“Your assumptions are
your windows on the world.
Scrub them off every once in a while
or the light won’t come in.”
“Don’t judge a man
by his opinions,
but what his opinions
have made of him.”
Georg Christoph Lichtenberg
“Day by day, your choices,
your thoughts, your actions
fashion the person you become.”
Okay. Recent events have elicited public debate on a variety of issues, and quite frankly the
preaching, I mean, comments from some have been disappointing.
Now, a good healthy debate never hurt anyone. In fact, in my home we encourage opinions and open discussion on any and all topics. However, there is a difference between explaining your position, and shoving it down someone’s throat. One promotes healthy discussion and inspires change, while the latter does nothing more than leave a bad taste in everyone’s mouth.
Normally, I do not like talking politics…with anyone. Talking politics generally gets people riled-up and they begin to turn. They turn into something ugly. Have you noticed? Certainly, you’ve seen some of the comments I have lately (on both sides of the issues). And when some engage in overly opinionated talk of teams or parties or divisions and who’s better than whom or which one is right vs. who is wrong, it can escalate from warm conversation to Armageddon argument in nano-seconds.
When confrontations flare, people change and morph into caricatures of themselves. And it’s not pretty.
Caricature is defined as the following:
When people argue positions and politics, exaggerated defects within themselves begin to emerge. They become mean, condescending, high-minded, holier-than-thou, and ludicrous (that’s a good word). They become something Thomas Nast would have a hay-day with.
Political Cartoonist, Thomas Nast
Thomas Nast was the foremost political cartoonist in the mid-1800s. Nowadays, he is remembered most for his iconic images of Santa Claus and Uncle Sam, but back in the day, he was known for targeting issues with nothing more than a handy pen and penchant for caricature.
Born in 1840 Germany, he emigrated to the United States in his childhood and landed his first illustrating job for a local newspaper when he was 15 years old. Several years later he joined the staff at Harper’s Weekly and quickly made a name for himself as The editorial cartoonist.
His drawings were brilliant! With images and symbols, drawn with exquisite detail, one editorial picture could describe the workings and emotions of an entire event. No easy feat. Themes usually centered on the hot topics of his day: Civil War, slavery, and government corruption.
The Power of Images
In the days before photographs, never had images been so powerful. His renderings made News accessible to anyone – from the illiterate street sweeper on up to the President of the United States – anyone could look at Nast’s cartoons and instantly be informed of the day’s political issues. In fact, Abraham Lincoln described Nast as “the best recruiting sergeant” for the Union Cause because his anti-slavery sketches encouraged others to join the fight for equality and freedom.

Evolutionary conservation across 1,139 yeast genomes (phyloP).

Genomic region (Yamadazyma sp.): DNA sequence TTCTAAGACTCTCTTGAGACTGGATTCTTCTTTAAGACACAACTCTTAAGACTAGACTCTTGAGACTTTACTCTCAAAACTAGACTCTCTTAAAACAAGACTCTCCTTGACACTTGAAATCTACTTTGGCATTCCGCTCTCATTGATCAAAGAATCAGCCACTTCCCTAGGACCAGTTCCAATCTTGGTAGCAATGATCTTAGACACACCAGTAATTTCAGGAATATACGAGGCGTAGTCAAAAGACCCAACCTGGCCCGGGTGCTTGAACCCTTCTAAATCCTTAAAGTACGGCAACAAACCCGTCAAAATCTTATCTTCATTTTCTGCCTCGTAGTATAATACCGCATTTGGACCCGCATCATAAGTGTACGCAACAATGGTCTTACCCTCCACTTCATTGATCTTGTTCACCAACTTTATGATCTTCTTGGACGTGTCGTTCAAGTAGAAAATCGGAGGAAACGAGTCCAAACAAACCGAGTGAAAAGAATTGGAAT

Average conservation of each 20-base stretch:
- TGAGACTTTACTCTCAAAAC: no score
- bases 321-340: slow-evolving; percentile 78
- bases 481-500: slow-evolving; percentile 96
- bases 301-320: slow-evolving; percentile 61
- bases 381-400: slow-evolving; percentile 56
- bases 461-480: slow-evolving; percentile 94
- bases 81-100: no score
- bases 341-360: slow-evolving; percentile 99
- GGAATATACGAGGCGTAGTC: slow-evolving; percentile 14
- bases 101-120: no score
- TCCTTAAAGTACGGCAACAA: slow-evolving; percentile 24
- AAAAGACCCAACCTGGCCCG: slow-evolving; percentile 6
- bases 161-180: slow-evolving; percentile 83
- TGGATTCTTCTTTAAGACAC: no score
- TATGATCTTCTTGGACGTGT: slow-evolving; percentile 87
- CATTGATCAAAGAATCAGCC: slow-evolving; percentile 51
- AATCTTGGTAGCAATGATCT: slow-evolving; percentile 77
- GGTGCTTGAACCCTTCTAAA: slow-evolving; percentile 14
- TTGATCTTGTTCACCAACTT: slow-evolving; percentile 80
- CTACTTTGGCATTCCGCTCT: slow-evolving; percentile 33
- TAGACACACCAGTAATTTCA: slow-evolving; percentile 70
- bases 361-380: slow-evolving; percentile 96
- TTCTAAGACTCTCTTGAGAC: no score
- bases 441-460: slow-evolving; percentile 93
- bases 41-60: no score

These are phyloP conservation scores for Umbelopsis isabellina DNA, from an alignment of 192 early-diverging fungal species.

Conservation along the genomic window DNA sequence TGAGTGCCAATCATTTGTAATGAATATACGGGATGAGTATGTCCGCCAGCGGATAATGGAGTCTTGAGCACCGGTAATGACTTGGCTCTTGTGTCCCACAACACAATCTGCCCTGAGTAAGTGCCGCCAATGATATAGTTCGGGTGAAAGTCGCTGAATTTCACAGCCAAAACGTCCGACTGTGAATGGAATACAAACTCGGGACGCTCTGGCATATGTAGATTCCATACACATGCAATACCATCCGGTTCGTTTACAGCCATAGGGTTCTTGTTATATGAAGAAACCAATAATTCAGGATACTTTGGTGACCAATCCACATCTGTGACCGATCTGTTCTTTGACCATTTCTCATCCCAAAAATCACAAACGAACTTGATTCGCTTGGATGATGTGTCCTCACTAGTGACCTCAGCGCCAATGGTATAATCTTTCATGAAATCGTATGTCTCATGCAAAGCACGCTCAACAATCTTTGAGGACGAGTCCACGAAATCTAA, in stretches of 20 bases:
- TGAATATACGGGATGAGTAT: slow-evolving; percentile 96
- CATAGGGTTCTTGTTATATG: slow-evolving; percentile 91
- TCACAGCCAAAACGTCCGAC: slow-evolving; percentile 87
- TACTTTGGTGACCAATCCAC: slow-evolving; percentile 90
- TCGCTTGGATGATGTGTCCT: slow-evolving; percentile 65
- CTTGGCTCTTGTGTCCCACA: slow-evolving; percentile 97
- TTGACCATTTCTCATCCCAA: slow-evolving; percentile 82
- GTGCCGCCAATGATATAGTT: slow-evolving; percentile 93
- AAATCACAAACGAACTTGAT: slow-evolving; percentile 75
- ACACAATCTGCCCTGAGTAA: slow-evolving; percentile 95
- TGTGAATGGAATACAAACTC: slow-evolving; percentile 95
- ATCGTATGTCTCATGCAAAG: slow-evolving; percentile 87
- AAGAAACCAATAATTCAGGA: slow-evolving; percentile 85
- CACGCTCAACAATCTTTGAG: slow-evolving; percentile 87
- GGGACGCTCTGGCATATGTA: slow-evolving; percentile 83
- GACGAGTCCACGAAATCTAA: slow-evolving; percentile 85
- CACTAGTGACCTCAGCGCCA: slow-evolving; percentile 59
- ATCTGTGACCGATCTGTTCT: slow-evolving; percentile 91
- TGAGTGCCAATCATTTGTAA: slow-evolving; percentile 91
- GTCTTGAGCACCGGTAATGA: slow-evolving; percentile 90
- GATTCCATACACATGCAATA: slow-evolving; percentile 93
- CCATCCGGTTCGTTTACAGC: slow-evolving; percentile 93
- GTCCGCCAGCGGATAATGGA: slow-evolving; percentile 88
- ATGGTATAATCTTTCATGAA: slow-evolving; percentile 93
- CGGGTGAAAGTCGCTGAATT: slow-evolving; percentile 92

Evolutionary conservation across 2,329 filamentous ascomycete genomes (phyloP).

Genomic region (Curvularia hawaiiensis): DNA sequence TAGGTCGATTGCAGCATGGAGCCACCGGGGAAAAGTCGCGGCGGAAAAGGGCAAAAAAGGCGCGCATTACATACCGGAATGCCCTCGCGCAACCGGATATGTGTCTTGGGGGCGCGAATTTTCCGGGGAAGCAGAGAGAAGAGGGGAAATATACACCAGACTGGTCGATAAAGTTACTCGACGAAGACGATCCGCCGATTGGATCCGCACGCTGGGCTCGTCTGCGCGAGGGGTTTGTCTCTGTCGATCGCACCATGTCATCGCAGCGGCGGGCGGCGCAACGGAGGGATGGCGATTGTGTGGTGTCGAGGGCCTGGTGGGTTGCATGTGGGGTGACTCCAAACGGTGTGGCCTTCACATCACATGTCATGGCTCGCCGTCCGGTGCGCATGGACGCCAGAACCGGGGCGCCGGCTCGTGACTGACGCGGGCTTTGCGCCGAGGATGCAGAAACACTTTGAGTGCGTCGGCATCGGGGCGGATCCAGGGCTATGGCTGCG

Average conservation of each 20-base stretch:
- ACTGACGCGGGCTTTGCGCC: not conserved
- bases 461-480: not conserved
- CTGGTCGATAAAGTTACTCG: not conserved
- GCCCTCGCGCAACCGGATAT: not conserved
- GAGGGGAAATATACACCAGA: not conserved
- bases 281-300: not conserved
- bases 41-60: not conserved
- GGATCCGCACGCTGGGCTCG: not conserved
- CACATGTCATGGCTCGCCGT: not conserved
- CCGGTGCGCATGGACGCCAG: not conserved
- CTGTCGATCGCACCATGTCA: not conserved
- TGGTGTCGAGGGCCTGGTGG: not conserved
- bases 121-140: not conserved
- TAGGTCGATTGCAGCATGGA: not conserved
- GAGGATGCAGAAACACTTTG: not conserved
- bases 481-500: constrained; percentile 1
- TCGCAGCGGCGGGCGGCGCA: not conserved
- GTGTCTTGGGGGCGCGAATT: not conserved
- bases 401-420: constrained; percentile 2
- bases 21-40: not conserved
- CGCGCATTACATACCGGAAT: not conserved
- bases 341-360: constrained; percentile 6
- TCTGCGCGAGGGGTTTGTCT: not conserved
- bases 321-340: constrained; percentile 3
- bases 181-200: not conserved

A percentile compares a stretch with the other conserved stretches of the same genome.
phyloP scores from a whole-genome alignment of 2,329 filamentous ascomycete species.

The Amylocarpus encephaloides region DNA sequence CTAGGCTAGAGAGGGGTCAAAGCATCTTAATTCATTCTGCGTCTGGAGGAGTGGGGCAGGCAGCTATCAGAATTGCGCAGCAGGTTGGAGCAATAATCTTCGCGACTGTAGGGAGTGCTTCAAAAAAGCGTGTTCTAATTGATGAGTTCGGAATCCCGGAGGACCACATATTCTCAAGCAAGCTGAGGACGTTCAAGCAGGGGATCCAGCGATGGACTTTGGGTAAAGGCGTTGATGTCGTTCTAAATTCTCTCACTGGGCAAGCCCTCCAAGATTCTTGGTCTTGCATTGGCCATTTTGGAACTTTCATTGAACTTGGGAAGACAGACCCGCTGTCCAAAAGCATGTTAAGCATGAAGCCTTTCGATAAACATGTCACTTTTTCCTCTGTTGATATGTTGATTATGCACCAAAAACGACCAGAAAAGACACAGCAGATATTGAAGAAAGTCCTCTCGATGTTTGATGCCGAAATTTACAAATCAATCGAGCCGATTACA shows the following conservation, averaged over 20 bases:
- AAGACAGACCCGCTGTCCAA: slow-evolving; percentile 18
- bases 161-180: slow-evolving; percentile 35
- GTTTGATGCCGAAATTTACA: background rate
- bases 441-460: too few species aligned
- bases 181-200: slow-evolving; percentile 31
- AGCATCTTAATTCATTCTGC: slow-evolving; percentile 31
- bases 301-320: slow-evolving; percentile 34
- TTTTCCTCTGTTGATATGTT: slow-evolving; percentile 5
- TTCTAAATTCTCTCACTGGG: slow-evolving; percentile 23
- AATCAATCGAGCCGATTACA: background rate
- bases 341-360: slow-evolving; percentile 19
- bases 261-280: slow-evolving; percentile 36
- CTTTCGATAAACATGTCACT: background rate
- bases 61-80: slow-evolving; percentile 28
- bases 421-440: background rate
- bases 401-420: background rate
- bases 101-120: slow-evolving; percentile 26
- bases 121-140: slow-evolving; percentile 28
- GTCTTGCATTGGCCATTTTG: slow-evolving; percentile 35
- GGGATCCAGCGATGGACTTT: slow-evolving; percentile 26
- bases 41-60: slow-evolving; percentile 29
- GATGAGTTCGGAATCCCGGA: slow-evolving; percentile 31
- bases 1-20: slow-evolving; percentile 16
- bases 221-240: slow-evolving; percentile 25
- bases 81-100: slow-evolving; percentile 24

By the 1870s, Nast focused his cartoons solely on politics, because this is when he led a hardcore campaign against the corrupt William Marcy “Boss” Tweed and his cronies. Boss Tweed was one unscrupulous guy with his fingers in many pies: he was head of the New York political machine, a real-estate tycoon, and had a heavy hand in the Erie Railroad, the Tenth National Bank, the New York Printing Company, as well as the Metropolitan Hotel, all the while embezzling millions of dollars from New York taxpayers.
For years, Tweed had evaded the law, but in 1877 (near the end of his life), he was finally convicted and thrown into jail. The thing that led to Tweed’s downfall? It was a caricature. Thomas Nast’s images through the years of Tweed’s debauchery led to public outcry and the law stepping in.
Nast’s drawings were – as a rule – clever and whimsical, but the caricatures of Boss Tweed were honest and ugly, spotlighting all that was wrong with Tweed’s morals and character.For instance, the first Tweed cartoon appeared in September 1871, depicting Tweed and other corrupt officials as vultures surrounding a corpse labelled “New York”. When Tweed laid eyes on it, he bribed Nast with $500,000 and a ticket out of town and told him to never come back.
Nast refused and continued drawing, with one caricature following another, each as brutal as the last. As long as Tweed continued his criminal behavior, Nast was going to keep drawing it.
Now, I don’t know what kind of man William Marcy Tweed was back in his pre-political days, but later he was known – and is forever remembered – as the poster child of corruption in the Post-Civil War era. Sad, his actions led to his being reduced to nothing more than a cartoonish interpretation of himself.
Oh, the power of words and images. What kind of picture do yours paint of you?
The Nasty Truth
I guess what I’m trying to say is this: It’s okay to debate. It’s alright to argue points, get passionate over issues, even quarrel over controversies. Different points of view are healthy. Taking a stand for what you believe is the right thing to do. Shoot, we all should be standing for something. But when taking a stand means hurting or degrading, when arguments are aimed at diminishing or disdaining anyone, well, that’s when it’s important to remember Boss Tweed and his caricature.
Remember the power of words and images. What kind of pictures do yours paint of you?
“Heroes are those who can somehow resist the power of the situation and act out of noble motives, or behave in ways that do not demean others when they easily can.”
Philip G. Zimbardo
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